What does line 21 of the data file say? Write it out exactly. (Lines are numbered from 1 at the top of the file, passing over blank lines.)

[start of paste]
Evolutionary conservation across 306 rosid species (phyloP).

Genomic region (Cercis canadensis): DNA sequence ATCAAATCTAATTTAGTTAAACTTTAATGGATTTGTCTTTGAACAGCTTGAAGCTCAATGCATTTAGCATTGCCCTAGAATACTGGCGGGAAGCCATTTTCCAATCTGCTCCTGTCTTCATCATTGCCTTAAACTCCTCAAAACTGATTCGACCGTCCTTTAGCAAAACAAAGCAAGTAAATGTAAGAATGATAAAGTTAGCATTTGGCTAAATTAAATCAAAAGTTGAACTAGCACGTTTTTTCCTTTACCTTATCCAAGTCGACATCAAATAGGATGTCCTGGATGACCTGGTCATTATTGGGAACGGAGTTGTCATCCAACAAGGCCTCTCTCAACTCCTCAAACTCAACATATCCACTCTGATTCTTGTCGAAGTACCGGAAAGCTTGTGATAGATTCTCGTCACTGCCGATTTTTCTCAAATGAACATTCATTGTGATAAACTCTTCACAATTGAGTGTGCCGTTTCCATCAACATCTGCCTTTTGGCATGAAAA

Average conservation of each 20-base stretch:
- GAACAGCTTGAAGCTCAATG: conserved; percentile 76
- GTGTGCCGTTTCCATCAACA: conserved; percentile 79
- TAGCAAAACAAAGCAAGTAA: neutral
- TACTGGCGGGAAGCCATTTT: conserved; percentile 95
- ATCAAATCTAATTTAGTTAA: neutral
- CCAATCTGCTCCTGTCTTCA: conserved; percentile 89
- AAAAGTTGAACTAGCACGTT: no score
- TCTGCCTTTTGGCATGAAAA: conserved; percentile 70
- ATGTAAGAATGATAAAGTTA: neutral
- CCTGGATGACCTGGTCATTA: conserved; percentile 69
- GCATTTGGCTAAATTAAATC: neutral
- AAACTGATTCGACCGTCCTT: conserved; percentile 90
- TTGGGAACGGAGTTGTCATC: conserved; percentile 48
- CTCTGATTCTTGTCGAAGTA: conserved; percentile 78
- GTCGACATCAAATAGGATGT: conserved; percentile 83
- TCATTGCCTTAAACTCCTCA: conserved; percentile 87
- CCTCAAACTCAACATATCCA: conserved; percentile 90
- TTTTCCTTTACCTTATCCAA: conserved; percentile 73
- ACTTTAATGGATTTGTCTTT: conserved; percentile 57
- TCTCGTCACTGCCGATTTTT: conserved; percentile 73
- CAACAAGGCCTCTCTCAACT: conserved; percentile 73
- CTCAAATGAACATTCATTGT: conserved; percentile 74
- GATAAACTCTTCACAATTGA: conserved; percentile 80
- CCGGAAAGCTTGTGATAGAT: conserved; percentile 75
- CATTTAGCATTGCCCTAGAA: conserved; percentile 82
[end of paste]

- TTTTCCTTTACCTTATCCAA: conserved; percentile 73